Bibliophiliac is the space where one passionate, voracious reader reflects on books and the reading life. You will find reviews, analysis, links, and reflections on poetry and prose both in and out of the mainstream.
A book must be the axe for the frozen sea within us. Franz Kafka
Sunday, February 2, 2014
So it wasn't really a snow day (our official forecast was "wintry mix," which sounds like something you might serve in a bowl at a cocktail party) but still it did snow down here in the Low Country of South Carolina. That was (I think) the third time it has snowed in the fifteen years I have lived here on Hilton Head Island.
Now I'm not really a southerner, no matter how long I've lived in the south. I was born in Maine, and spend most of my childhood in snow country: New England, with stops in Pennsylvania and upstate New York. But I was absolutely transfixed by the sight of little white flakes floating down out of the sky and settling on the rooftops and cars (not much stuck to the ground).
I call it "snowcrastination." There I was, getting reading to go to a professional conference to present. You would think that I would have seized this unexpected gift of time and gotten to work. But no, I gazed out the window and curled up with Rainbow Rowell's Fangirl. Which I loved. Lurved.
I was trying to explain this book to my high school sophomores: Well, the main character goes off to college and she's not adjusting....Her identical twin wants some space to carve out her own identity, and the main character feels lonely and abandoned...She writes fanfiction about a fictional series clearly based on the Harry Potter series (eyes light up all over the room). The girls in the class are saying "I love fan fiction!" (It's a genre I knew nothing about until now)....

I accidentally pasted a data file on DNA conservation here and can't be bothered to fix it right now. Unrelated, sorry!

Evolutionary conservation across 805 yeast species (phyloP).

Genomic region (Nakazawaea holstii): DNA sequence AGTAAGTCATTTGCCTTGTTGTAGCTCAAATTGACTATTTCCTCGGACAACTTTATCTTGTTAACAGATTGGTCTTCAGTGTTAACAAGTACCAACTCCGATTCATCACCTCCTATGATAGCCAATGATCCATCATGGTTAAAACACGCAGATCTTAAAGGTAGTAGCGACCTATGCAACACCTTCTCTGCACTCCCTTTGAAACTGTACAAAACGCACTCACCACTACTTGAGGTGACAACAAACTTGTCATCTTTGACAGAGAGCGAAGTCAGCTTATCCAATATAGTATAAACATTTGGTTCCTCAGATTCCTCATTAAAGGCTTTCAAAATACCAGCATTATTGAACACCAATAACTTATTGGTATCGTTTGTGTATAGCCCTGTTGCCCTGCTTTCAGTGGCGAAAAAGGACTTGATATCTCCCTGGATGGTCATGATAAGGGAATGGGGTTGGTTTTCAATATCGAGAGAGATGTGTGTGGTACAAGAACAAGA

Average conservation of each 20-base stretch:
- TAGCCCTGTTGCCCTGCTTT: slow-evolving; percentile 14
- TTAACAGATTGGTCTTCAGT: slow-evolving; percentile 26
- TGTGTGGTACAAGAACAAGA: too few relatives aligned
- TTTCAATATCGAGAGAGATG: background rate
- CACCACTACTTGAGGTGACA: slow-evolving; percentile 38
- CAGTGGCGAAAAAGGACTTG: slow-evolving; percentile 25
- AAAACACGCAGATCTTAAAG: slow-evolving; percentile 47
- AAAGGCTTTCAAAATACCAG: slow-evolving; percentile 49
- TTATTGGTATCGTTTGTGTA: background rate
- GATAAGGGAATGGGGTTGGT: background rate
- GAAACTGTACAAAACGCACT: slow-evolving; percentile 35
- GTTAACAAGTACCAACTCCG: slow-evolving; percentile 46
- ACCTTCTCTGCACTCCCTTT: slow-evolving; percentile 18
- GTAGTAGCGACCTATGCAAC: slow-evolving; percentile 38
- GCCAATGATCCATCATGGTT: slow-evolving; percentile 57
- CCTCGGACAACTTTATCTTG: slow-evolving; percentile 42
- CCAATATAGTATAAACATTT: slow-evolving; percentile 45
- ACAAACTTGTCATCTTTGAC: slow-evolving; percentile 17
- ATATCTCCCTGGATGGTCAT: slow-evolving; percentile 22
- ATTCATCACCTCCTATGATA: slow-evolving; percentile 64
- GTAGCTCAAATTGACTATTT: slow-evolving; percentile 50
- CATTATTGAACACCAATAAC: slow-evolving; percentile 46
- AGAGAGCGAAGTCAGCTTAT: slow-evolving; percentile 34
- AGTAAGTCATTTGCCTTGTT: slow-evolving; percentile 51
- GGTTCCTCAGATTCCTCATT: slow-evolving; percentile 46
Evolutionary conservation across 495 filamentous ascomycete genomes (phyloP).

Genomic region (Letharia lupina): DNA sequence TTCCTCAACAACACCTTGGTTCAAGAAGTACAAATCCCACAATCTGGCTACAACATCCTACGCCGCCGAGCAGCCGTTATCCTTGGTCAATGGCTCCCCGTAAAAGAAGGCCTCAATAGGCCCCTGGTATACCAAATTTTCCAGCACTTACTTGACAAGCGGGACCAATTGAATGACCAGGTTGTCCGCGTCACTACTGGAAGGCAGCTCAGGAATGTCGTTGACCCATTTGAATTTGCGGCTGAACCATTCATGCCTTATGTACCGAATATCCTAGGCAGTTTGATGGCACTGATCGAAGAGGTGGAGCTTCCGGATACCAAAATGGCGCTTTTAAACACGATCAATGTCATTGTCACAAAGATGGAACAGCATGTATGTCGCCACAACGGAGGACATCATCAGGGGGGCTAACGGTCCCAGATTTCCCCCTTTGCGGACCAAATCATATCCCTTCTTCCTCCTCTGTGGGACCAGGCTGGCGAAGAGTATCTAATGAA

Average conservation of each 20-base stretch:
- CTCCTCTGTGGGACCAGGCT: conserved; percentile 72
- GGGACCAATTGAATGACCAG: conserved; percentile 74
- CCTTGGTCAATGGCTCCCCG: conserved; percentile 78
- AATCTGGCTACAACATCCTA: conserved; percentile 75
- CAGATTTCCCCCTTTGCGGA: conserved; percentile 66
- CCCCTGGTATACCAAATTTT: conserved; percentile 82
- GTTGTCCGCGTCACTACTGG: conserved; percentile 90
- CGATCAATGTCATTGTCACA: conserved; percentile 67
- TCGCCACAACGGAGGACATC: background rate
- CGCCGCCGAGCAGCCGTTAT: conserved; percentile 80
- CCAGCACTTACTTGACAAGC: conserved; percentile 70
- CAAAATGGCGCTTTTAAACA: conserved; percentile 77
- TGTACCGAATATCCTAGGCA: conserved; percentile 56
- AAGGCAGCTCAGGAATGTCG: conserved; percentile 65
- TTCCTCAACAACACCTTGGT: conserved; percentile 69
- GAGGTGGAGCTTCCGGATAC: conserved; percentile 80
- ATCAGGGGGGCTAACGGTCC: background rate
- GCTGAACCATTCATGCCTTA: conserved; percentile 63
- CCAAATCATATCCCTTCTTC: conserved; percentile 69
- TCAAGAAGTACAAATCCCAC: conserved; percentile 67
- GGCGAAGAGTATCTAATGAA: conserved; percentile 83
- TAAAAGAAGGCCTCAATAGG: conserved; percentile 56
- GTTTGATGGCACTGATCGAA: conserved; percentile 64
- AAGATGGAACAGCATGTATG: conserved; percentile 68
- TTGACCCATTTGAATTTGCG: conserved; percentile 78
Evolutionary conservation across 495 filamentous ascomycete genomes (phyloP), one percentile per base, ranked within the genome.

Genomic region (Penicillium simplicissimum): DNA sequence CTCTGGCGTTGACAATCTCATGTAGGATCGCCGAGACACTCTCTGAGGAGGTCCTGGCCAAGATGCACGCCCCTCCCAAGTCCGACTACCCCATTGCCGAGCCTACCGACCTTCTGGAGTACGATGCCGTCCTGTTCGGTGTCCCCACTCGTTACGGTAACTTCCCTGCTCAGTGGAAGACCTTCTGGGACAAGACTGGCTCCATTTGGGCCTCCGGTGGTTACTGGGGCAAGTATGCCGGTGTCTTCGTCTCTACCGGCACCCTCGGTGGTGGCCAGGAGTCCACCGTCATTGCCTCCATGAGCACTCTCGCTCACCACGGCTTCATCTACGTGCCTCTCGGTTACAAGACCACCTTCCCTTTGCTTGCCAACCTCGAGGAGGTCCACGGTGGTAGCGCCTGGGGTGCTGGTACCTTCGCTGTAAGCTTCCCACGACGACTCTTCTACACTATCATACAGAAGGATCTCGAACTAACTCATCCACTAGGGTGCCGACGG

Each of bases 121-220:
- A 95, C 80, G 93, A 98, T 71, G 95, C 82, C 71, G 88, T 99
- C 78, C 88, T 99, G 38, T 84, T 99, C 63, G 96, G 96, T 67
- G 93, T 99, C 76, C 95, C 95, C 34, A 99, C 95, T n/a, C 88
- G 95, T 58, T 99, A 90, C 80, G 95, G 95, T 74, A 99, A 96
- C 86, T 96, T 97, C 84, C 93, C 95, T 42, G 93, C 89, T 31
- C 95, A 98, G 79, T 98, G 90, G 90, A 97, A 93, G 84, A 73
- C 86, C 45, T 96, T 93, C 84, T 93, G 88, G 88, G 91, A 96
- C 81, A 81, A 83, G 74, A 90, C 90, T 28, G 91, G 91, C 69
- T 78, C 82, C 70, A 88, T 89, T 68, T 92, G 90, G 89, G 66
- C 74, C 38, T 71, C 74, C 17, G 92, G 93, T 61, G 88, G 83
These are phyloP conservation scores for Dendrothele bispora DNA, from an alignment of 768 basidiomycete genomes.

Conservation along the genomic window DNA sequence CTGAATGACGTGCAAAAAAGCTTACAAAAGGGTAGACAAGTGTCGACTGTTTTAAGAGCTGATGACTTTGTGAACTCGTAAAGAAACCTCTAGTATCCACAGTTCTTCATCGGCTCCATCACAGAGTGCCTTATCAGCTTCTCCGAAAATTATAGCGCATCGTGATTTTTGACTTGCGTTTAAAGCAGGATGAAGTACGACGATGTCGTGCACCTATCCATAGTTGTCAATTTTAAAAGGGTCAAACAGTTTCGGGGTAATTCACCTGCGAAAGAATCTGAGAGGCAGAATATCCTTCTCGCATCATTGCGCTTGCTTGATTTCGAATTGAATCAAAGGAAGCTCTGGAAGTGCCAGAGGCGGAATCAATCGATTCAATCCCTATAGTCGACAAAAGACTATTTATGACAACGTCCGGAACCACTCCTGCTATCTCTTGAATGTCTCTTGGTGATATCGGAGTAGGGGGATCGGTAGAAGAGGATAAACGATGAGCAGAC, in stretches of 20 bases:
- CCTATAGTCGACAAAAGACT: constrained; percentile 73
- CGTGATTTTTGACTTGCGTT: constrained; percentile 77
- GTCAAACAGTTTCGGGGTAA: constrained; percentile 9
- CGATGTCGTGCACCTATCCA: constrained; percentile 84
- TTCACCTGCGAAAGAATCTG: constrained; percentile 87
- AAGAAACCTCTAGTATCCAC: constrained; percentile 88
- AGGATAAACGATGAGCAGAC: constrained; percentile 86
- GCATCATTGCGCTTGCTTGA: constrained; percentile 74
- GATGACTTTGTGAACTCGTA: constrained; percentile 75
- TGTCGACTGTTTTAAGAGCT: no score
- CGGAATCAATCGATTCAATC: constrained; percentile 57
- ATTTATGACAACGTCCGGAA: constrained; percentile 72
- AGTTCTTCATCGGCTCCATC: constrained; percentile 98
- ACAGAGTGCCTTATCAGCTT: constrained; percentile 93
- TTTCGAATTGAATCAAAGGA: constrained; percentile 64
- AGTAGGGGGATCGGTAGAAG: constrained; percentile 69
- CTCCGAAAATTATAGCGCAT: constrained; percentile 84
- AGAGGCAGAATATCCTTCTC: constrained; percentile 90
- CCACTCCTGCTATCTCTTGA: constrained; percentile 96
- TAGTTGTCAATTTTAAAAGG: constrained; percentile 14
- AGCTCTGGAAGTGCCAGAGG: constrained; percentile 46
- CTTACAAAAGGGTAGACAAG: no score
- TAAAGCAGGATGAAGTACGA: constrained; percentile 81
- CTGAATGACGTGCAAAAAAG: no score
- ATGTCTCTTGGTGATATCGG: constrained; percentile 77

When I explain that in Cath's fan fic character Simon (the HP-like character) falls in love with his nemesis Baz (who is, of course, a vampire) a girl in the back fist-pumps and shouts out "Even better!"
I'm so glad I picked up this book by Rainbow Rowell.... I finished it over the weekend, rushing back from conference sessions to read (how lame, kind of like Cath). I was convinced to read Rainbow Rowell by a girl in a bookshop in Athens, Georgia. The bookseller was saying to a customer "I just love the way Rainbow Rowell writes. She takes the ordinary lives of people our age and somehow makes them kind of beautiful." I thought that was a wonderful recommendation. On that basis I picked up Fangirl, and wasn't disappointed.